VB2015: some important information

Posted by   Virus Bulletin on   Aug 28, 2015

Last-minute papers, steganography competition and foosball tournament.

We're just a little over a month away from the beginning of VB2015, the 25th Virus Bulletin International Conference. If you haven't already registered, why not do so now?

Whether you have already registered or are thinking of doing so, there are some important things that are worth knowing about the event.

Call for last-minute papers

First, there is the call for last-minute papers. The ten slots set aside in the programme for 'last-minute' papers are indended for talks on current and emerging ('hot') topics. We are now seeking proposals for those speaking sessions.

The deadline for last-minute paper proposals is Thursday 3 September. The selection committee will act very quickly and we plan to let those selected know on the morning (European time) of Tuesday 8 September (a little more than three weeks before the start of the event).

Those selected are asked to give a 30-minute talk on Thursday 1 October — since these sessions are chosen so close to the event, we don't ask for a written paper for the last-minute presentations. We do, however, give speakers a free ticket for the conference!

Steganoprague

If you've already registered for the conference and you like a bit of a puzzle, do have a look at 'Steganoprague': a two-part competition involving steganography, the first part of which is played prior to the conference. The competition is open to individuals and/or teams, but to be in the running for the prize, competitors must be registered delegates of VB2015.

  Charles Bridge in Prague, the image used as a basis for the "Steganoprague" puzzle. Photo by Valerii Tkachenko, from Wikimedia Commons, released under the CC-BY-2.0 licence.

Foosball

Perhaps your idea of having fun doesn't always include zeros and ones — in which case you might want to enter into the hotly contended VB2015 foosball (table football) tournament, hosted by G Data. The matches promise to be exciting, closely fought and adrenaline-filled and will stretch the teams to their technical and mental limits!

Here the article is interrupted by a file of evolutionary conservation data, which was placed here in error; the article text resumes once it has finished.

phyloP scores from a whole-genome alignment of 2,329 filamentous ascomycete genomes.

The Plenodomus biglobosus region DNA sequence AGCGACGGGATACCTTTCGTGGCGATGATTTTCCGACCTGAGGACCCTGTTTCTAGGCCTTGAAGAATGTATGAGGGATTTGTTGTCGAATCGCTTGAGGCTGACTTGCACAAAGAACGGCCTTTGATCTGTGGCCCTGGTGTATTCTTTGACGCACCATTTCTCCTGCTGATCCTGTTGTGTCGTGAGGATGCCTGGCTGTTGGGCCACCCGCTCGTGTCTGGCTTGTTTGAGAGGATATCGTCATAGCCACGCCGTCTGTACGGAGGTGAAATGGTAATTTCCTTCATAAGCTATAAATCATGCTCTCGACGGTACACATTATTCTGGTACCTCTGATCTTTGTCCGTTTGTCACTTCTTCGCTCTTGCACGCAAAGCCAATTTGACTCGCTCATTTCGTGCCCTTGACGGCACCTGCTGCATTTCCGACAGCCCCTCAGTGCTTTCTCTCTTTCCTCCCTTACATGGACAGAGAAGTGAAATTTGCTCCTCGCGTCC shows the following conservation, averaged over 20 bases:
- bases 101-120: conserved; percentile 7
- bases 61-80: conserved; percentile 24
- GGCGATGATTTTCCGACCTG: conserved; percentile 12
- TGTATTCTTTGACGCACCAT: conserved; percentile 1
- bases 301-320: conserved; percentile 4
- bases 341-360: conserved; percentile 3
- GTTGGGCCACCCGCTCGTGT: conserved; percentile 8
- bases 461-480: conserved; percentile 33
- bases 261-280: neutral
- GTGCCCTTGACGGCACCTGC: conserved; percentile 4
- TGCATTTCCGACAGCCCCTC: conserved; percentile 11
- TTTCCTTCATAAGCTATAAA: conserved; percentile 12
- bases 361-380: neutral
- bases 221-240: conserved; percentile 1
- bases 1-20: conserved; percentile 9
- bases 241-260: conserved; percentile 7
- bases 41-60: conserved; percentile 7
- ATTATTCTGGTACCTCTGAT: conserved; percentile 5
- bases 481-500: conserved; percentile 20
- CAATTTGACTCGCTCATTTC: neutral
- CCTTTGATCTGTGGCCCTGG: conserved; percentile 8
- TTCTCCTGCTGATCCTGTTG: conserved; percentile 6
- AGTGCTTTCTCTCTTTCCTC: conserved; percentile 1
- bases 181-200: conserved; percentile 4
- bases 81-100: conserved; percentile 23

Programme

Regardless of whether you submit a last-minute paper, take part in the competition or form a foosball team, we hope you'll join us in Prague. After all, besides all the fringe events, the programme — which includes 38 papers on a wide range of security topics, from drones to elephants — is no doubt the best advertisement for the conference. But should you need to convince your budget holder, we have put together a list of reasons to attend on a separate page.

Make sure you follow us on Twitter or Facebook for the latest updates or email us at conference@virusbtn.com if you have any questions.

We look forward to seeing you in Prague!



Posted on 28 August 2015 by Martijn Grooten
twitter.png
fb.png
linkedin.png
googleplus.png
reddit.png

 

Latest posts:

NCSC gives important advice on lateral movement

The UK's National Cyber Security Centre (NCSC) has provided helpful and practical advice on preventing and detecting lateral movement by an attacker within a network.

What kind of people attend Virus Bulletin conferences?

If you are considering submitting a proposal for a talk to VB2018 and you're not familiar with the event, you may find it useful to know what kind of people attend the conference.

Olympic Games target of malware, again

An unattributed malware attack has disrupted some computer systems of the 2018 Winter Olympics. In 1994, a computer virus also targeted the Winter Olympics.

There are lessons to be learned from government websites serving cryptocurrency miners

Thousands of websites, including many sites of government organisations in the UK, the US and Sweden, were recently found to have been serving a cryptocurrency miner. More interesting than the incident itself, though, are the lessons that can be…

We need to continue the debate on the ethics and perils of publishing security research

An article by security researcher Collin Anderson reopens the debate on whether publishing threat analyses is always in the public interest.